Because of the Amish community's amazing woodworking skills they have been able to diligently reproduce and replicate beautiful pieces of furniture from patterns popular in styles like Mission, Arts & Crafts and the Shakers. These styles originated over one hundred years ago in solid hardwoods and timeless designs. Because of the mass appeal of these designs the reproduced is collected and bought just as the original antique pieces are. Since they ar some of the most popular pieces of furniture in the last 150 years there is a temptation to deceive collectors who are looking for originals by using Amish work. Although the honest furniture maker and retailer accurately portray each piece as a modern, yet high quality handmade item, not an actual antique, not all are so reputable.
Because of the integrity of design and construction of these heirloom quality pieces an untrained eye may be fooled into believing they are buying a much older piece from perhaps the Shaker collection or a coveted Stickley. A little education on how to inspect a piece being presented to you as an antique will help to protect your wallet. By studying the original pieces in person or at least in picture and by reading these tips it may save you thousands of dollars and heartache.
Amish furniture is not faked because the craftsmen do produce true high end concepts in the design styles of some of the world's most sought after antiques, they are still not originals. The criteria in determining a fake is that a fake is intentionally meant to deceive the buyer into believing they are purchasing something that in fact they are not, no matter how well done it is. Determining a fake in that perspective is not as hard for the novice furniture collector as it may seem.
A reproduction that is not meant to deceive will usually have easily found identifiers such as in the finish chosen or the assembly hardware, like screws. While the Amish continue to create amazing Mission and Shaker style dressers, tables, couches and chairs that are truly investment pieces and highly collectible, they have modern manufacturing elements. Here are a few tips to help you determine what you are or not buying:
Don't start with the details but instead stand back from the piece. Does the piece look balanced? Or has someone married pieces of old and new to fool you? If it does not look or feel right you should probably go with your instincts or hire an expert.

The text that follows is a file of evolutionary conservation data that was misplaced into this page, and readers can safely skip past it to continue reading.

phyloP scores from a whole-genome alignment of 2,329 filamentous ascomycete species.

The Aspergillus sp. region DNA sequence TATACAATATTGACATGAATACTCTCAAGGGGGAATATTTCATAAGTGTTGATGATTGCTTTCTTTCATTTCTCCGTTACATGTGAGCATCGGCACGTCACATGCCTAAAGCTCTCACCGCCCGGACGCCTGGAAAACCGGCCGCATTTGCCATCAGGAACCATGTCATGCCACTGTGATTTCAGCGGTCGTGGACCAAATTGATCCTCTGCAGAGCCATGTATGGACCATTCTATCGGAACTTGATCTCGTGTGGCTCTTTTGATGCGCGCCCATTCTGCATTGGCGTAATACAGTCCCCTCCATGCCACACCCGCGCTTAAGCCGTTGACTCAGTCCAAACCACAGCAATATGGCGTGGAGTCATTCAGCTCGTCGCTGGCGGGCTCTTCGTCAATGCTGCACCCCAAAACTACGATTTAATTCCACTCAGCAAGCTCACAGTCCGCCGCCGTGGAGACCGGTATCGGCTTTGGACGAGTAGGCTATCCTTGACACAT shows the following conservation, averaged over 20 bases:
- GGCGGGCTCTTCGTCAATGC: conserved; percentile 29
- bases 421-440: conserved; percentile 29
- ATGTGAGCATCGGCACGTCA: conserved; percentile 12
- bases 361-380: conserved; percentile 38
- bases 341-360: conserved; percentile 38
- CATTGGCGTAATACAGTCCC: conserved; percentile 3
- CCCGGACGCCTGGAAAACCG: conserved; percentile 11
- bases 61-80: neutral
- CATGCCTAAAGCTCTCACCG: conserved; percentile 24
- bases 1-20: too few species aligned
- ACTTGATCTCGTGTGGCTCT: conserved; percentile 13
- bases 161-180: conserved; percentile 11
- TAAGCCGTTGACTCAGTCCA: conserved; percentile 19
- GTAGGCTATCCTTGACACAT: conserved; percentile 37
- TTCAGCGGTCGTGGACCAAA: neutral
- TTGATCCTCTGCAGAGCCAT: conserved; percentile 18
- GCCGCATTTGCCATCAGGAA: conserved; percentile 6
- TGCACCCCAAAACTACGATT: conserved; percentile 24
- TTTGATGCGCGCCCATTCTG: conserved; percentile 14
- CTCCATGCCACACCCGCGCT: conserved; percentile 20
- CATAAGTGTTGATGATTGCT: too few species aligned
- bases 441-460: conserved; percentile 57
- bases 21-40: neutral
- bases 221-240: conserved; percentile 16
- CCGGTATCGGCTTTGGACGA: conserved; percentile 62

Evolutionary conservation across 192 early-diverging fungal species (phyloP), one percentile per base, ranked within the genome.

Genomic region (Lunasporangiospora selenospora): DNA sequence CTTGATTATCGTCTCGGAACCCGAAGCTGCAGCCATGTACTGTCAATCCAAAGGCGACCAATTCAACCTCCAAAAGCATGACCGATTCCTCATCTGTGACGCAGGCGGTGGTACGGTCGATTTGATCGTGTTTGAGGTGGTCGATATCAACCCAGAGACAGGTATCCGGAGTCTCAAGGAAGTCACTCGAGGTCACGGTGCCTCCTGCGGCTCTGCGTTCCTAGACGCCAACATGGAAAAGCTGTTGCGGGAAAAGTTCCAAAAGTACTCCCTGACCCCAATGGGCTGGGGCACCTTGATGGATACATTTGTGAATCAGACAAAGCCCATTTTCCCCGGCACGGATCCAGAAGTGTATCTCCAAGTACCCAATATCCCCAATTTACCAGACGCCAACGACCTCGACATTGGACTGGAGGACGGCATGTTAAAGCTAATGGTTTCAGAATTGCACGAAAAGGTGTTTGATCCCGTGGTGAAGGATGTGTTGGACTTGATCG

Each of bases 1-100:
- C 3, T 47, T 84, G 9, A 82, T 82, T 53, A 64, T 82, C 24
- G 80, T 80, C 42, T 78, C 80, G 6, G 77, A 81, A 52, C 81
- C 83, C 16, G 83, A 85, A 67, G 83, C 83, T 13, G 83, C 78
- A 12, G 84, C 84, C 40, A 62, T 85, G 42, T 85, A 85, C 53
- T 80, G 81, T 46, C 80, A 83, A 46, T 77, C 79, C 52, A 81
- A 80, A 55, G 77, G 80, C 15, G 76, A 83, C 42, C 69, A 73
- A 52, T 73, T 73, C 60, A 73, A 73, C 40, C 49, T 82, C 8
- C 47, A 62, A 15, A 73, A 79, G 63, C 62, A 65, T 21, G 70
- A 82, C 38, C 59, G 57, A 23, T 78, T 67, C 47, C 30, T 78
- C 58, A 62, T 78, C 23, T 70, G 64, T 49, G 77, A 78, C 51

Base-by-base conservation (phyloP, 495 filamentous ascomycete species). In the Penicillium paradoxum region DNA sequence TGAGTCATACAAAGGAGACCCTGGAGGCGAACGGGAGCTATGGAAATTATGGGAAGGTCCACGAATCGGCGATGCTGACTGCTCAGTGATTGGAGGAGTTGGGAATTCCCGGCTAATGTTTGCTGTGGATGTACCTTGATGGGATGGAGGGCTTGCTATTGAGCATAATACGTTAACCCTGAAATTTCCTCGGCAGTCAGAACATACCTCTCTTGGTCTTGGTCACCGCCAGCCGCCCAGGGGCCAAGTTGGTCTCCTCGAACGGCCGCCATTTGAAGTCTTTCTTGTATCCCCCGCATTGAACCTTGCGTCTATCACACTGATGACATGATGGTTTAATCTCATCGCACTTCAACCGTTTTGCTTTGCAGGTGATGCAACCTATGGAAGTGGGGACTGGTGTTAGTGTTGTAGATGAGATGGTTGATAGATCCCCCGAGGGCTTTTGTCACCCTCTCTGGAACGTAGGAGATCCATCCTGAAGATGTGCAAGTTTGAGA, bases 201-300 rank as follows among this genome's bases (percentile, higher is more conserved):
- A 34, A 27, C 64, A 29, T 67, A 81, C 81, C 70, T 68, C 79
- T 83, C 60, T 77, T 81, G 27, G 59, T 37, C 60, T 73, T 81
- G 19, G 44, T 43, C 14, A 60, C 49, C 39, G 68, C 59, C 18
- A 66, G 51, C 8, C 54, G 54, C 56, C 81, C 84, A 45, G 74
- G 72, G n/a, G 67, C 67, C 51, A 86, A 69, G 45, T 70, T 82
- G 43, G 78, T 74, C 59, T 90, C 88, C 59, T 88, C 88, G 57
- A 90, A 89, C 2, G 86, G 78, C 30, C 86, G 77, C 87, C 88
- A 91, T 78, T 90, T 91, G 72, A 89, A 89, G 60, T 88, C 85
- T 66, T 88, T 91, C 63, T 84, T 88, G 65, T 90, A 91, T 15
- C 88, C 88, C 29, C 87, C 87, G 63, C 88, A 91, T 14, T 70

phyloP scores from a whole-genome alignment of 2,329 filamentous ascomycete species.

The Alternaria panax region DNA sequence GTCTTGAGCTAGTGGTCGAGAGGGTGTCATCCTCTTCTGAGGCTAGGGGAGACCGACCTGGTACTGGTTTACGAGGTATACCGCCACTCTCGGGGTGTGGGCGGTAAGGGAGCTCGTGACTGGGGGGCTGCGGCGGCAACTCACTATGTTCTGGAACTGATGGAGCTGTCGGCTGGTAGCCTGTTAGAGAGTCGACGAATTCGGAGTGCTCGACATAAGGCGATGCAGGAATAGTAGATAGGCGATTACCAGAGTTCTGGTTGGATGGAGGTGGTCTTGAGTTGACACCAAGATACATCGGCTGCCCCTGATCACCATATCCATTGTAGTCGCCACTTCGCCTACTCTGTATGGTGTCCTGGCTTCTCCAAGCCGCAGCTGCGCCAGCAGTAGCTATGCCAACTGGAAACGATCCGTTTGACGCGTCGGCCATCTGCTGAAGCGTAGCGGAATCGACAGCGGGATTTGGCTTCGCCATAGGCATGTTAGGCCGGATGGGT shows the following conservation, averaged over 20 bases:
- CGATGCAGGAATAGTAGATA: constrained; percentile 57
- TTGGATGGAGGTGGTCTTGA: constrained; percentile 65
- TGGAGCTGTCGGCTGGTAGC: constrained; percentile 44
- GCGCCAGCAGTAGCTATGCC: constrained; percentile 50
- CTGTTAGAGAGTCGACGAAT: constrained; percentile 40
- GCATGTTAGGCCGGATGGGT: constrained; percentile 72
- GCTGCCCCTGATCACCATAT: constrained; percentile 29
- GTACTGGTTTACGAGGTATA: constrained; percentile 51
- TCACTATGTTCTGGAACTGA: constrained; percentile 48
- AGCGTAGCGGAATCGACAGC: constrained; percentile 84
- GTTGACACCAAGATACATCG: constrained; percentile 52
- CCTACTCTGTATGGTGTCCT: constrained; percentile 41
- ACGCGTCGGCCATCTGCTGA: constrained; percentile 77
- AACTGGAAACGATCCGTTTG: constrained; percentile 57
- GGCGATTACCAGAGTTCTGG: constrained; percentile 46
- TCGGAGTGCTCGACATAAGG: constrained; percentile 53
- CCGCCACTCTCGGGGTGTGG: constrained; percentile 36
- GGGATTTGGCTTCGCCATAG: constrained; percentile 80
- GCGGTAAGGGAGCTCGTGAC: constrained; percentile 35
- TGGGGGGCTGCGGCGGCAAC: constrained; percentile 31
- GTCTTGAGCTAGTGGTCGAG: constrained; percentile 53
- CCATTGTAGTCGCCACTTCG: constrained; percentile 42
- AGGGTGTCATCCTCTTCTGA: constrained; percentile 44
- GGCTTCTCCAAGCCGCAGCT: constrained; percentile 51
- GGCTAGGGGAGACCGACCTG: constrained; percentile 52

Is the wood correct for the period of time they say it was made? Is that wood consistently appearing throughout the piece? Fakes usually try to cut costs by using premium woods in obvious prominent places and less expensive elsewhere. Know the period you are collecting.
Do you see inexplicably filled holes that are perhaps there to hide newer screws and nail heads?
Look at the drawers by pulling them out and examining the construction. By knowing what was used to join the fronts of drawers to the piece you can easily identify a fake. Hand done dovetailing versus machine has a signature of the craftsman as distinctive as his thumbprint.
Modern machines do not have that personality. Minor imperfections can help to identify a handmade piece while style of joining can identify an era.
A craftsman of old usually ran his marking gauge along the end of the drawer, marking the depths of the dovetails. Do you see that mark?
Remember that drawer side or backs of the past were never nailed and glued.
An antique has seen many changes in its environment over a century and its nature is to shrink. This shrinkage occurs across the grain and not with it. Tabletops therefore will not be perfectly circular unless they are new. Bring a measuring tape with you.
Someone trying to fool you into thinking the Amish crafted piece is an antique is usually “smart" enough to know they must simulate some age. When assessing wear and tear use common sense. Overdone wear is usually a fake. Think about where you yourself sit and put your foot or hands on the piece. Do you see the natural wear there? Do you see unnatural wear in places you would never touch? In their greedy state most fakers over-simulate the distressing without actually thinking through the nature of furniture wear. Look at the feet where you can expect to see some wear from water, mops and brooms but not the faker's tools. The reverse is true if the furniture was on carpet. Years of sliding has polished the feet to a high burnish. The wear pattern should be consistent with one or the other, not a wire brush. Some fakers even glue dust into cracks and crevices to simulate the years of life the piece has not accumulated.
Does the stain have a consistent color or patina as it should? Does it look like someone may have altered it to appear aged? While many things can be faked there is still one that even the experts have not been able to reproduce successfully and that is patina. Patina is the deep satin luster of age from many years of dusting and polishing and love. Not only the woodwork develops patina but so can the metal hardware. Practice touching (when allowed) and visually examining patinas in museums or antique stores.
While this is not inclusive of all the unscrupulous ways to fake an antique it is a beginning. True Amish craftsmen share your love of fine furniture that is both timeless and beautiful. Buying pieces directly from the Amish and their retailers help insure the pieces integrity and history. Amish furniture creations are truly both collectibles for today and heirloom investments for the future.
To see a large selection of Amish furniture that is true to the original design and craftsmanship of the old master furniture builders like Gustav Stickley visit http://www.amishdirectfurniture.com